The present concept for the raft module is a somewhat resilient foam block a few inches in thickness with a wetable fabric or open-cell foam top surface supported by a closed-cell or syntactic foam bottom layer. The block floats at a level such that the top surface can be kept wet in the ocean. Too high a position will allow it to dry out, and too low will allow waves to wash over it and cool it. A small module size (1 m x 1 m) will allow adequate strength to be obtained with a thickness small enough to keep the top surface wet while the foam module floats on the water. The top surface must be a dark color to absorb sunlight, but must not be degraded by ultraviolet rays. The thickness of the porous top surface must be great enough to store water while the raft is tilted by wave motion, and the open cell pore size must retain the water in the tilted position. Somehow, we must make it sufficiently strong and durable to survive, and remain attached to all the other modules in the fabric of the raft. Individual modules would be 1m x 1m with a square wire frame around the periphery and with loops at the corners for attachment to corresponding loops on bordering modules. Wire diagonal braces welded to the corners and at the middle will allow the adjacent modules to exert tension, shear, and compression forces in any direction with no panel distortion. The wire cross section must be chosen to prevent buckling in compression. The wire frame would be molded into the foam block at its mid-plane to insure permanent attachment. Protection of the metal frame from corrosion is a problem that must be solved. Perhaps a frame made of plastic tubing would have adequate strength and solve the corrosion problem.

Links connect the modules together at their respective corners to form a mat 20 m wide by about 50 m long. The links should have enough play to allow the mats to conform to the ocean wave surface and also allow a mat to be wound around a drum 4 m in diameter for deployment off the stern of a barge. There would be about 10 cm open space between modules. A mat 18 modules wide will fit on a drum 20 m wide. The drum would have end walls to keep the mat from sliding sideways.

Mats would be stacked flat on a platform that could be lowered into the barge hold and raised up as the pile was deployed. I have not yet estimated the weight of each mat and compressive loading that the foam modules will withstand. The more we can stack, the faster we can build the raft. The deployment drum travels on an overhead trolley. Mats are stacked bottom-up. The top mat is wound loosely on the drum while the drum travels from stern to bow. The mat is fed over the top of the drum so that its top surface is on the outside of the roll. The drum with wound-up mat then moves to the stern and the mat is let out onto the water as the barge moves forward. The first mat end to go overboard is attached by horizontal ropes to a row of buoys anchored to the ocean bottom. The buoys have sufficient volume to prevent submergence by stresses on the anchor ropes due to wind, tides, and ocean currents. The horizontal separation between mooring buoys and mat will allow the panels to float on the ocean surface and work as evaporators.

Mat #1 must be joined to Mat #2 after #2 is wound on the drum, so we have to devise a method of connecting them together on site. Should they be joined together with short links, or do we want some connecting ropes to separate the panels? Also, we must determine how many mats can be connected together between the end anchor points. There will be anchors and buoys along both sides of the strip of mats in order to resist sidewise forces.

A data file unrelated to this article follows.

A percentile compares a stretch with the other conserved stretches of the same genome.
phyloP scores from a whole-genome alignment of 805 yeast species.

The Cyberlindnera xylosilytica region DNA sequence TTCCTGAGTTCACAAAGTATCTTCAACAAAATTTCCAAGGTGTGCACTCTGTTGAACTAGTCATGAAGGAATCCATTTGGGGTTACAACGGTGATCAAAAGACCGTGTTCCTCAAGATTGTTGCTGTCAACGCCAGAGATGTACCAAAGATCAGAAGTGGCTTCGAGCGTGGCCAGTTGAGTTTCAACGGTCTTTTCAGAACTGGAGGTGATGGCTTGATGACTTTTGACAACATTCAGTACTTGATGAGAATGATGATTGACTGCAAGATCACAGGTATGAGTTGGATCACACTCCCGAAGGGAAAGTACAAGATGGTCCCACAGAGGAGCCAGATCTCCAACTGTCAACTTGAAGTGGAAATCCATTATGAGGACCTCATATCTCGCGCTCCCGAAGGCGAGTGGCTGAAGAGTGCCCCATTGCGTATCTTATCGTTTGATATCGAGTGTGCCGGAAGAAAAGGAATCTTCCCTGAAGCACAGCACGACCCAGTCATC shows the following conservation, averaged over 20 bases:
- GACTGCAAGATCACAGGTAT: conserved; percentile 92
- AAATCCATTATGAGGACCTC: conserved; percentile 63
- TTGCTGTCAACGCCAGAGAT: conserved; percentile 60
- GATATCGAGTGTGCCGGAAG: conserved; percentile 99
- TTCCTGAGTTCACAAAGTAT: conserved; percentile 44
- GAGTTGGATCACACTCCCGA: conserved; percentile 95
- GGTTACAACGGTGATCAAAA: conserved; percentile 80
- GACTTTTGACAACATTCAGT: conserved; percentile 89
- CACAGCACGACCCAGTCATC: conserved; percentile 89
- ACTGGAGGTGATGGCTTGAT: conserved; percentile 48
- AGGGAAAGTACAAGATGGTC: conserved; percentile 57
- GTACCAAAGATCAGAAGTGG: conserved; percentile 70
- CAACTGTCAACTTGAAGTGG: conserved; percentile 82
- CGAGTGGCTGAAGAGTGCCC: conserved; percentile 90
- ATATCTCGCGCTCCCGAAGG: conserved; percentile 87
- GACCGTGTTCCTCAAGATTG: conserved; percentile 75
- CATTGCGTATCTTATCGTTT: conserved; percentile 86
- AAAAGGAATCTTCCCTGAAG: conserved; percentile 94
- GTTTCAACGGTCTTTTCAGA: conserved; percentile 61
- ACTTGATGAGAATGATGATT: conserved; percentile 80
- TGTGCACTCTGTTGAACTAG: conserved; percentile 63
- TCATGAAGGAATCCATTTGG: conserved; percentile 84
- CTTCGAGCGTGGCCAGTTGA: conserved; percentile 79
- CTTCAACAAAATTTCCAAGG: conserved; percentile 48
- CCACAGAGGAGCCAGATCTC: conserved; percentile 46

We will require open space between adjacent strips of mats to allow a small workboat to pass between them. This can be accomplished by joining the side buoys of adjacent strips together with ropes of sufficient length to allow their respective centers to be pulled down by anchor lines. The side anchors would be spaced at least 20 m apart along the strip. The workboat will have fore, aft, and side thrusters flush with the hull so that it can pass over or between the tie ropes without entanglement.

The moorings at the ends of the strip are designed to withstand the forces parallel to the length of the strip and prevent shearing the side moorings. The longitudinal forces are proportional to the number of mats in a strip. This sets a limit on the number of mats in a strip between end moorings and breaks the evaporator array into many separate patches. There will be open space between patches. In addition to the open spaces between patches, the rope ties will leave large open spaces between adjacent strips and possibly smaller spaces between the mat ends. There will be smaller open spaces between modules. The area and pattern of the various open spaces between modules is relevant to the ability of a tropical cyclone to gain energy from the warm water under the raft. This may improve the ability of the raft to survive such storms. The rafts will cover large areas of the ocean. It may be possible to incorporate damping mechanisms in the moorings and on the periphery to decrease the forces exerted by storm waves.


The work described above is preliminary and will remain incomplete until many other people examine it, decide that it may be valid, and lend their expertise to changing speculation into reality. In a world of competition, suspicion, hostility and outright warfare, the demands on wisdom, diplomacy, good will, and leadership will be difficult to satisfy, but it is hoped not impossible.

Designed by Fronterix